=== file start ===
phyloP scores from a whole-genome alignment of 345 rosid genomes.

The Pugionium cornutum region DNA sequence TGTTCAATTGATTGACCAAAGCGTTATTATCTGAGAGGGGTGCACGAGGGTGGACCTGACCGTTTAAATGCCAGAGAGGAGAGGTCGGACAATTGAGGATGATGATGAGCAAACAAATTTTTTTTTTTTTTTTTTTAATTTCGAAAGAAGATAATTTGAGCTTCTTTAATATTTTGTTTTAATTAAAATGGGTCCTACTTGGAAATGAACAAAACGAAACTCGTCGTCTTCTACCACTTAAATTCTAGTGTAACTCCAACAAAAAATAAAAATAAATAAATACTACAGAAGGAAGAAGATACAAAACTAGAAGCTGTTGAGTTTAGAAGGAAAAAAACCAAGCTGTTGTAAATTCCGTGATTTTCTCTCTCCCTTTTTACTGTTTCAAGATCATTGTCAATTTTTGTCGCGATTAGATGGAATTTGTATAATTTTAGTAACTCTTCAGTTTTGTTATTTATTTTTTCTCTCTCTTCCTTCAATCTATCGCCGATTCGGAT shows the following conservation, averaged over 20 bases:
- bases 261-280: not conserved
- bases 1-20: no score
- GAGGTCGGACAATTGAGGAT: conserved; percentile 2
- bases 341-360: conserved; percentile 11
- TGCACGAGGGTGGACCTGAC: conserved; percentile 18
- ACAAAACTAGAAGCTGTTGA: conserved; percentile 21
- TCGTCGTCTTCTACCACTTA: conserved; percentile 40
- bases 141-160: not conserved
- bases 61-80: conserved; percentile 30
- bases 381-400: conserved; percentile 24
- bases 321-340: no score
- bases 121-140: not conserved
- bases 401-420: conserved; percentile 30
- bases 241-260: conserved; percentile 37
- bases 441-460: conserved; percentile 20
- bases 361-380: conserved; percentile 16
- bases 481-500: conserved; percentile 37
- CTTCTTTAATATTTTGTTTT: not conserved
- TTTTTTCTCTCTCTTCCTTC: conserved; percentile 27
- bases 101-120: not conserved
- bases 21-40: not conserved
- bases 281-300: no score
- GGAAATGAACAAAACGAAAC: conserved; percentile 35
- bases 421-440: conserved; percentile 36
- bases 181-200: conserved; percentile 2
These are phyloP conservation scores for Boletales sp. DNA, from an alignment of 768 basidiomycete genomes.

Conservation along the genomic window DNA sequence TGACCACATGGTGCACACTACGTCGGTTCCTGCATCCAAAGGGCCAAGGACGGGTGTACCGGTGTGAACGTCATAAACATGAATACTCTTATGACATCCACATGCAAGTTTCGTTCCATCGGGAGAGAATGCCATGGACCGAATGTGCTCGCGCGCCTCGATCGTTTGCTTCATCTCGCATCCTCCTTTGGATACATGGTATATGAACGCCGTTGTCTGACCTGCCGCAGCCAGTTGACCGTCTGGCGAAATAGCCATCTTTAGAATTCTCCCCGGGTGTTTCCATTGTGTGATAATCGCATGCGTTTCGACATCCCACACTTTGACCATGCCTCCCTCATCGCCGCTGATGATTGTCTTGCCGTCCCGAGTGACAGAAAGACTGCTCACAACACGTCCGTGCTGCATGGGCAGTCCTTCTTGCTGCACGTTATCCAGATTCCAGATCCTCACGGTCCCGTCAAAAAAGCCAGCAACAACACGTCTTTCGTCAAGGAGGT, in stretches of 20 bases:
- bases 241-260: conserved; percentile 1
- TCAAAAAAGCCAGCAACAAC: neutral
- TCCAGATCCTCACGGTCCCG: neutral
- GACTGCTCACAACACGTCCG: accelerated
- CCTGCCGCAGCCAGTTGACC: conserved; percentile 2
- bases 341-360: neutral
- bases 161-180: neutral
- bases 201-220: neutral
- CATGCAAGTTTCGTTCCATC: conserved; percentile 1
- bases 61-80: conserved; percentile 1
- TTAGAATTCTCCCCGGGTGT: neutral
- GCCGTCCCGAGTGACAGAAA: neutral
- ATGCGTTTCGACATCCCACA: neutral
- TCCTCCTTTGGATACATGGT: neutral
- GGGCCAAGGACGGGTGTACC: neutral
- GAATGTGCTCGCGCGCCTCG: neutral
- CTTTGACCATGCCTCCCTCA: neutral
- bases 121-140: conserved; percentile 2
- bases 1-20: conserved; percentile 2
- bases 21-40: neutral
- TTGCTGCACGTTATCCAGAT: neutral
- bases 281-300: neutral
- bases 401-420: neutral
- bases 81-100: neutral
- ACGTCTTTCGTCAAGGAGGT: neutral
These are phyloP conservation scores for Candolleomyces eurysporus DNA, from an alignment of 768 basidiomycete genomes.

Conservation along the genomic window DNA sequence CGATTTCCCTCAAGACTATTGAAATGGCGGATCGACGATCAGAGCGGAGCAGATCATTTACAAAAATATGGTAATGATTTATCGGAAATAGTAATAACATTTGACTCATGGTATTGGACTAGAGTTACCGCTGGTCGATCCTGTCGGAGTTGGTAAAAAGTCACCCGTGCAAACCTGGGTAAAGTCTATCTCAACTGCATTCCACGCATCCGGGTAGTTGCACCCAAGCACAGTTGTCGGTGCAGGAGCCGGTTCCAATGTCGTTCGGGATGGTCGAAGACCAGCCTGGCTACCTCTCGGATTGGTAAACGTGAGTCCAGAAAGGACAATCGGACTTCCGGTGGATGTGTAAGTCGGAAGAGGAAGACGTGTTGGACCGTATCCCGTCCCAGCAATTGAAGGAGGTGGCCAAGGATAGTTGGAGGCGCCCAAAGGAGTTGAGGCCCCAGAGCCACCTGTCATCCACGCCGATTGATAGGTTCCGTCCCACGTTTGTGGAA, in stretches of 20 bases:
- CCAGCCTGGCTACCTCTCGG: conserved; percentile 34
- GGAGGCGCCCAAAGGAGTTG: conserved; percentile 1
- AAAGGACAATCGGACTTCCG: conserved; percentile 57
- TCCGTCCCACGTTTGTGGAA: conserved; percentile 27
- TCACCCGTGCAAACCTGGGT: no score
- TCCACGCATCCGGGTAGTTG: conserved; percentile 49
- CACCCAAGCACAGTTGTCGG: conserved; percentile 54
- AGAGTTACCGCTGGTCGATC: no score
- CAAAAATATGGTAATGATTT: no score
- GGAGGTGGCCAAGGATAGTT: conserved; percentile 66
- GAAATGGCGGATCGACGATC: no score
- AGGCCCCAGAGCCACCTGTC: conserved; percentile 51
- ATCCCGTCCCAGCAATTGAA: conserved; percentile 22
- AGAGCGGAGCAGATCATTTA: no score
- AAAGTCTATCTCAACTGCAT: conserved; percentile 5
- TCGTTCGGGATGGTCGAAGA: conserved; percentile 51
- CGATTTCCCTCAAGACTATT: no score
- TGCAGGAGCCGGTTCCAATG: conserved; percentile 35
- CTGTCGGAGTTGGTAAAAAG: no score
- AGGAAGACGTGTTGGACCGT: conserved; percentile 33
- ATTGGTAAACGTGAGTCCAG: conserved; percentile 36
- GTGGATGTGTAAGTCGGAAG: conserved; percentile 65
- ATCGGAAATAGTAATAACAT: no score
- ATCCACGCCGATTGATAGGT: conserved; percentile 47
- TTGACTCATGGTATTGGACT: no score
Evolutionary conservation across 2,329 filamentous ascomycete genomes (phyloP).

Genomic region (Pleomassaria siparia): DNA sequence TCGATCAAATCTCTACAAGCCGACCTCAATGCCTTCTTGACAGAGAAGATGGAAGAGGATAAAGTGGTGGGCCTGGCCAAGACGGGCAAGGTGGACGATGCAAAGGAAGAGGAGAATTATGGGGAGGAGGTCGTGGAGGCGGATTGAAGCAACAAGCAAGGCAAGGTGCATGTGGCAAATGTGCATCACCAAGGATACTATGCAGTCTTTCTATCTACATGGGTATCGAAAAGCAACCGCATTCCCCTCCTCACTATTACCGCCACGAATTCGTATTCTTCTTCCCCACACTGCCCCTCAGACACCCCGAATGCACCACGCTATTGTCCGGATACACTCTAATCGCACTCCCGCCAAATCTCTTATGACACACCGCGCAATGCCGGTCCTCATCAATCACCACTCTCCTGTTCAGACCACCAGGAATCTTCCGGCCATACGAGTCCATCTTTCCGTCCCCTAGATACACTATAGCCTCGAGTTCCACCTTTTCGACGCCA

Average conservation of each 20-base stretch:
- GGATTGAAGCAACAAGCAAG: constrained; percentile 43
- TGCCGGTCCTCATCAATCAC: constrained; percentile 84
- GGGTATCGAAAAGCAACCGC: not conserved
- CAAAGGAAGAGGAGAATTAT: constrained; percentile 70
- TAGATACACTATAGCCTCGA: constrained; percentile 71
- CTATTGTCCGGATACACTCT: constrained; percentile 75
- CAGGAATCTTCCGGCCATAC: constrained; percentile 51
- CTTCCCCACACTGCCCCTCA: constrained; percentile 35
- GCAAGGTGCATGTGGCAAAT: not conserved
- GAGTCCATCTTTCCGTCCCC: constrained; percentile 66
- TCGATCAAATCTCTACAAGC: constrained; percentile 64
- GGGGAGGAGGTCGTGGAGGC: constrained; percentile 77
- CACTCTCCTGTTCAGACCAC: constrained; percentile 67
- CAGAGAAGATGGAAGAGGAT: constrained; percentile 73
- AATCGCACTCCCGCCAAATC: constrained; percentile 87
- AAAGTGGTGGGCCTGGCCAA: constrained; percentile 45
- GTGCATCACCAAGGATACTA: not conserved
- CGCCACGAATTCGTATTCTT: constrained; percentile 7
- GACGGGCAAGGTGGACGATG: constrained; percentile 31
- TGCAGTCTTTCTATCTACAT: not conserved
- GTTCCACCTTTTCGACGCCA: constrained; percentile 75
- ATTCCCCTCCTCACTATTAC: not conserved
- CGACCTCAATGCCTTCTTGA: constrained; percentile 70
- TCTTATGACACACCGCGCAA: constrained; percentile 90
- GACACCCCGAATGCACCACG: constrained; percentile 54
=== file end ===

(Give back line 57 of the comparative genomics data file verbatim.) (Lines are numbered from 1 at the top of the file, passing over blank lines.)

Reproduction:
- CCAGCCTGGCTACCTCTCGG: conserved; percentile 34